Instagram's co-founders slam Elizabeth Warren's proposal to break up tech giants at SXSW, saying it is not 'nuanced'
- Instagram co-founders Kevin Systrom and Mike Krieger responded to presidential candidate Elizabeth Warren's proposal to break up large tech companies like Google and Facebook at SXSW on Monday.
- They said that while there was a lot of anger against big tech, Warren's proposal wasn't "nuanced" enough.
- "Breaking companies up is a very specific prescription for a very specific problem," said Systrom.
AUSTIN, Texas -Calls to break up tech giants like Google and Facebook are overly simplistic and unlikely to be effective, according to the creators of Instagram, one of the most high-profile tech acquisitions of recent years.
"Being big, in and of itself, is not a crime," Instagram cofounder Kevin Systrom said on stage Monday at the SXSW festival in response to a question about presidential candidate Elizabeth Warren's recent proposal to split up powerful tech companies.
Systrom and cofounder Mike Krieger sold Instagram to Facebook in 2012 for $1 billion. After working at Facebook for several years and helping to turn the photo-sharing app into one of the world's most popular social media services, Systrom and Krieger left Facebook last year amid differences over strategy and direction.
When asked if he supported the thrust of Warren's proposal at SXSW on Monday, Systrom initially said "Do we get our job back?," before clarifying that he was joking.
Systrom acknowledged that while there was a lot of anger against big tech - whether due to Russian meddling in elections or rising property prices - that doesn't mean that the companies ought to be broken up.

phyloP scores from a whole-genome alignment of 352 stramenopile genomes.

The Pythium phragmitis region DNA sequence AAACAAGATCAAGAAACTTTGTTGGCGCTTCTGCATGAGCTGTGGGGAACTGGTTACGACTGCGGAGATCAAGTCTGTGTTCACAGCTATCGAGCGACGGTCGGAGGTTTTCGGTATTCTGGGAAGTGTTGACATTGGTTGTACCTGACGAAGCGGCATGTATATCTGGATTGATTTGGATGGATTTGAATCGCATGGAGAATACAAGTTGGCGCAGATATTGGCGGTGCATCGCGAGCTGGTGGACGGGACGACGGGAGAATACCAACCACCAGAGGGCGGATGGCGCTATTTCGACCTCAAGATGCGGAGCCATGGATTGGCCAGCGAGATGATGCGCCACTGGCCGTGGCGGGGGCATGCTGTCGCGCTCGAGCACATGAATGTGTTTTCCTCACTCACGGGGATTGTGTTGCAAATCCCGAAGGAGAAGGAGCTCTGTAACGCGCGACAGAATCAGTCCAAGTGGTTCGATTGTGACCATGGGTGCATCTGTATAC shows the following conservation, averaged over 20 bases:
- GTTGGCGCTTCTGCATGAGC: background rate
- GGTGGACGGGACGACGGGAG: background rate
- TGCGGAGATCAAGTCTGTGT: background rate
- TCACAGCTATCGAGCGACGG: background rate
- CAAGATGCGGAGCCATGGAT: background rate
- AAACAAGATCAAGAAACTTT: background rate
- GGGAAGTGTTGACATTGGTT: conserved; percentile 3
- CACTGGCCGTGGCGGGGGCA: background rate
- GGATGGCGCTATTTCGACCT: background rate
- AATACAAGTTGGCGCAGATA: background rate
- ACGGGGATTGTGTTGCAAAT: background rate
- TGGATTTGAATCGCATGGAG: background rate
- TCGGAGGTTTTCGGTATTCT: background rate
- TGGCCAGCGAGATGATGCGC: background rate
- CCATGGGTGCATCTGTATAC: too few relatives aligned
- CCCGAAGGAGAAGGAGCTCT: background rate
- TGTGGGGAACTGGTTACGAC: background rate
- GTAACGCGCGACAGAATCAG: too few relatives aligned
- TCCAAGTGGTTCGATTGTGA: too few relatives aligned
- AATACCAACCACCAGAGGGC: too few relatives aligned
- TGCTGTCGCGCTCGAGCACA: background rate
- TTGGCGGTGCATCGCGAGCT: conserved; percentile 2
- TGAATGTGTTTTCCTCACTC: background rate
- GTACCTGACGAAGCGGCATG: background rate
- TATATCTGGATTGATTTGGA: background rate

"We live in a time where I think the anger against big tech has increased tenfold," he said. "Breaking companies up is a very specific prescription for a very specific problem."
He added that if the objective was to fix economic issues or Russian interference, there were other ways of doing that. But he said that companies shouldn't be penalized merely for their size, and that Warren's solution was "not nuanced enough" and shows "that the understanding of the problem isn't there."
"Better ideas came out because of it"
Systrom said that doesn't mean that companies shouldn't be broken up if they get too big, or are monopolies and can cause problems. But that it was going to take some more thought.
"It's going to take a more nuanced proposal, but my fear is that something like a proposal to break up all tech is playing on everyone's current feeling of anti-tech, rather than doing what I think politicians should do, which is address real problems and give real solutions," he said.
And Systrom said that his company's marriage with Facebook made Instagram a better product.
"Better ideas came out because of it - we grew both companies, not just one company," he said. "I think there's a strong argument that, in fact, the acquisition worked out for consumers."
Krieger too shared his thoughts, saying that there needed to be clarity on the specific problems that Warren's plan was trying to solve, and that different problems required different solutions.
"Is it about Amazon white-labeling products inside Amazon?," said Krieger. "Because that's a very different problem than whether Facebook should also own Instagram, which is a really different problem than whether Apple has the right to be one App Store only."